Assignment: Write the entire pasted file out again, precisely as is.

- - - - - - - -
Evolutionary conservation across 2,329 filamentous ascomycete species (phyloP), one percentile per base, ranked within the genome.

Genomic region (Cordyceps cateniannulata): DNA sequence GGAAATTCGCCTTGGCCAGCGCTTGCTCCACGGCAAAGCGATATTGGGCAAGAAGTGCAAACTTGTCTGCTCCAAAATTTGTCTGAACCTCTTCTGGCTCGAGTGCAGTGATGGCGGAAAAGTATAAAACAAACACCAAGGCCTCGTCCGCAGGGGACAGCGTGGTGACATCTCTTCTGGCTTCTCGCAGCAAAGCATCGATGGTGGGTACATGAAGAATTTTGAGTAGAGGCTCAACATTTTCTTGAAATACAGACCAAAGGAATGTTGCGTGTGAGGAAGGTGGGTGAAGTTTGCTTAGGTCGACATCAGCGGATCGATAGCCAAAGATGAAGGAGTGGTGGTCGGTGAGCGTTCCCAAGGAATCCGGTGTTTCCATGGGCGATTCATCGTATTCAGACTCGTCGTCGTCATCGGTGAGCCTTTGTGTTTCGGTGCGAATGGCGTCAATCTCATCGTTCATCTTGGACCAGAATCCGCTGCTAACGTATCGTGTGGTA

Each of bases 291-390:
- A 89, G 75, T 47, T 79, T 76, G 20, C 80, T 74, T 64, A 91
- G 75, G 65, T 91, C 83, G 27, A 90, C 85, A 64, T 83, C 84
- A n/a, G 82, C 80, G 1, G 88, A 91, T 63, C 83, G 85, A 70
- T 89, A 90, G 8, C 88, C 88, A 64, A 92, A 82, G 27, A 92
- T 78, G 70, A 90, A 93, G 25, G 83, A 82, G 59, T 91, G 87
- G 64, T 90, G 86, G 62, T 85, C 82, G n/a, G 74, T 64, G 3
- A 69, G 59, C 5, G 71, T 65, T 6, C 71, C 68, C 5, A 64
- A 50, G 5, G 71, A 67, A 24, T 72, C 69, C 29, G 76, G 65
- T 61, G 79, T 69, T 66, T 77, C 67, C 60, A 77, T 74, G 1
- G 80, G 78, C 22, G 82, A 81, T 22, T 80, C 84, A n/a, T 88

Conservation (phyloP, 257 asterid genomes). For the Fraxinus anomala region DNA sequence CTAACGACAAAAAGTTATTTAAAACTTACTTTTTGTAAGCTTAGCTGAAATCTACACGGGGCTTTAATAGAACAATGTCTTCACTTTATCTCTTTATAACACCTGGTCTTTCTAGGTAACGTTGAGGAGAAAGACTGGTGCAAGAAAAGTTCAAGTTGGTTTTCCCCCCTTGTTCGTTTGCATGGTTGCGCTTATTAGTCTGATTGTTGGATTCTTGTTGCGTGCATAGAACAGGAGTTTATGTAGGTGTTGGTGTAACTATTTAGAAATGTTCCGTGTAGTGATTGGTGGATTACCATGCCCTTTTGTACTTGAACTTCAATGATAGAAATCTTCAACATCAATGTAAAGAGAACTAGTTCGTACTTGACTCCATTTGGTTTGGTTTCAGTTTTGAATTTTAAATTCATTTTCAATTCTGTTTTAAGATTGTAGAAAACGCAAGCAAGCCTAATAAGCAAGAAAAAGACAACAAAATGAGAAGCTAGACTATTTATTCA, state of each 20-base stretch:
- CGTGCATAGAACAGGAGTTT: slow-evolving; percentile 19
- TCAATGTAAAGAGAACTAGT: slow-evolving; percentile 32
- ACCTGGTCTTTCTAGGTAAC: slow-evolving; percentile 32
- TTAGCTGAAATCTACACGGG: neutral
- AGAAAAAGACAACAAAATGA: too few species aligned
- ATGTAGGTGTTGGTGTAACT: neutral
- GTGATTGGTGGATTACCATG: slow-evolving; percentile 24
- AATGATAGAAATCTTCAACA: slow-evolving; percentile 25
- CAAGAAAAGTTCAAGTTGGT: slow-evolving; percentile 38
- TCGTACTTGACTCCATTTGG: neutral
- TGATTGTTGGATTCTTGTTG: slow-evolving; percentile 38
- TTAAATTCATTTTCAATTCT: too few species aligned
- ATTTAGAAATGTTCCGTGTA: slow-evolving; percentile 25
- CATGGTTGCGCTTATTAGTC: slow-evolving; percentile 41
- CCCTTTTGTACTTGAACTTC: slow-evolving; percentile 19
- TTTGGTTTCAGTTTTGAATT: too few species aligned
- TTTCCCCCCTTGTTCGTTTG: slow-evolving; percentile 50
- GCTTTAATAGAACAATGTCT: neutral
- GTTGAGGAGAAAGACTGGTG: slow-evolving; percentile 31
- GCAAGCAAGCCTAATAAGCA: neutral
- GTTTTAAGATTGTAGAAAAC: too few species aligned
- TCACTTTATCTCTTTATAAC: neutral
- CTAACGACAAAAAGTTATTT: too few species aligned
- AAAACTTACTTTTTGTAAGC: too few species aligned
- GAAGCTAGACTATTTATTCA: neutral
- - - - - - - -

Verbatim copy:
Evolutionary conservation across 2,329 filamentous ascomycete species (phyloP), one percentile per base, ranked within the genome.

Genomic region (Cordyceps cateniannulata): DNA sequence GGAAATTCGCCTTGGCCAGCGCTTGCTCCACGGCAAAGCGATATTGGGCAAGAAGTGCAAACTTGTCTGCTCCAAAATTTGTCTGAACCTCTTCTGGCTCGAGTGCAGTGATGGCGGAAAAGTATAAAACAAACACCAAGGCCTCGTCCGCAGGGGACAGCGTGGTGACATCTCTTCTGGCTTCTCGCAGCAAAGCATCGATGGTGGGTACATGAAGAATTTTGAGTAGAGGCTCAACATTTTCTTGAAATACAGACCAAAGGAATGTTGCGTGTGAGGAAGGTGGGTGAAGTTTGCTTAGGTCGACATCAGCGGATCGATAGCCAAAGATGAAGGAGTGGTGGTCGGTGAGCGTTCCCAAGGAATCCGGTGTTTCCATGGGCGATTCATCGTATTCAGACTCGTCGTCGTCATCGGTGAGCCTTTGTGTTTCGGTGCGAATGGCGTCAATCTCATCGTTCATCTTGGACCAGAATCCGCTGCTAACGTATCGTGTGGTA

Each of bases 291-390:
- A 89, G 75, T 47, T 79, T 76, G 20, C 80, T 74, T 64, A 91
- G 75, G 65, T 91, C 83, G 27, A 90, C 85, A 64, T 83, C 84
- A n/a, G 82, C 80, G 1, G 88, A 91, T 63, C 83, G 85, A 70
- T 89, A 90, G 8, C 88, C 88, A 64, A 92, A 82, G 27, A 92
- T 78, G 70, A 90, A 93, G 25, G 83, A 82, G 59, T 91, G 87
- G 64, T 90, G 86, G 62, T 85, C 82, G n/a, G 74, T 64, G 3
- A 69, G 59, C 5, G 71, T 65, T 6, C 71, C 68, C 5, A 64
- A 50, G 5, G 71, A 67, A 24, T 72, C 69, C 29, G 76, G 65
- T 61, G 79, T 69, T 66, T 77, C 67, C 60, A 77, T 74, G 1
- G 80, G 78, C 22, G 82, A 81, T 22, T 80, C 84, A n/a, T 88

Conservation (phyloP, 257 asterid genomes). For the Fraxinus anomala region DNA sequence CTAACGACAAAAAGTTATTTAAAACTTACTTTTTGTAAGCTTAGCTGAAATCTACACGGGGCTTTAATAGAACAATGTCTTCACTTTATCTCTTTATAACACCTGGTCTTTCTAGGTAACGTTGAGGAGAAAGACTGGTGCAAGAAAAGTTCAAGTTGGTTTTCCCCCCTTGTTCGTTTGCATGGTTGCGCTTATTAGTCTGATTGTTGGATTCTTGTTGCGTGCATAGAACAGGAGTTTATGTAGGTGTTGGTGTAACTATTTAGAAATGTTCCGTGTAGTGATTGGTGGATTACCATGCCCTTTTGTACTTGAACTTCAATGATAGAAATCTTCAACATCAATGTAAAGAGAACTAGTTCGTACTTGACTCCATTTGGTTTGGTTTCAGTTTTGAATTTTAAATTCATTTTCAATTCTGTTTTAAGATTGTAGAAAACGCAAGCAAGCCTAATAAGCAAGAAAAAGACAACAAAATGAGAAGCTAGACTATTTATTCA, state of each 20-base stretch:
- CGTGCATAGAACAGGAGTTT: slow-evolving; percentile 19
- TCAATGTAAAGAGAACTAGT: slow-evolving; percentile 32
- ACCTGGTCTTTCTAGGTAAC: slow-evolving; percentile 32
- TTAGCTGAAATCTACACGGG: neutral
- AGAAAAAGACAACAAAATGA: too few species aligned
- ATGTAGGTGTTGGTGTAACT: neutral
- GTGATTGGTGGATTACCATG: slow-evolving; percentile 24
- AATGATAGAAATCTTCAACA: slow-evolving; percentile 25
- CAAGAAAAGTTCAAGTTGGT: slow-evolving; percentile 38
- TCGTACTTGACTCCATTTGG: neutral
- TGATTGTTGGATTCTTGTTG: slow-evolving; percentile 38
- TTAAATTCATTTTCAATTCT: too few species aligned
- ATTTAGAAATGTTCCGTGTA: slow-evolving; percentile 25
- CATGGTTGCGCTTATTAGTC: slow-evolving; percentile 41
- CCCTTTTGTACTTGAACTTC: slow-evolving; percentile 19
- TTTGGTTTCAGTTTTGAATT: too few species aligned
- TTTCCCCCCTTGTTCGTTTG: slow-evolving; percentile 50
- GCTTTAATAGAACAATGTCT: neutral
- GTTGAGGAGAAAGACTGGTG: slow-evolving; percentile 31
- GCAAGCAAGCCTAATAAGCA: neutral
- GTTTTAAGATTGTAGAAAAC: too few species aligned
- TCACTTTATCTCTTTATAAC: neutral
- CTAACGACAAAAAGTTATTT: too few species aligned
- AAAACTTACTTTTTGTAAGC: too few species aligned
- GAAGCTAGACTATTTATTCA: neutral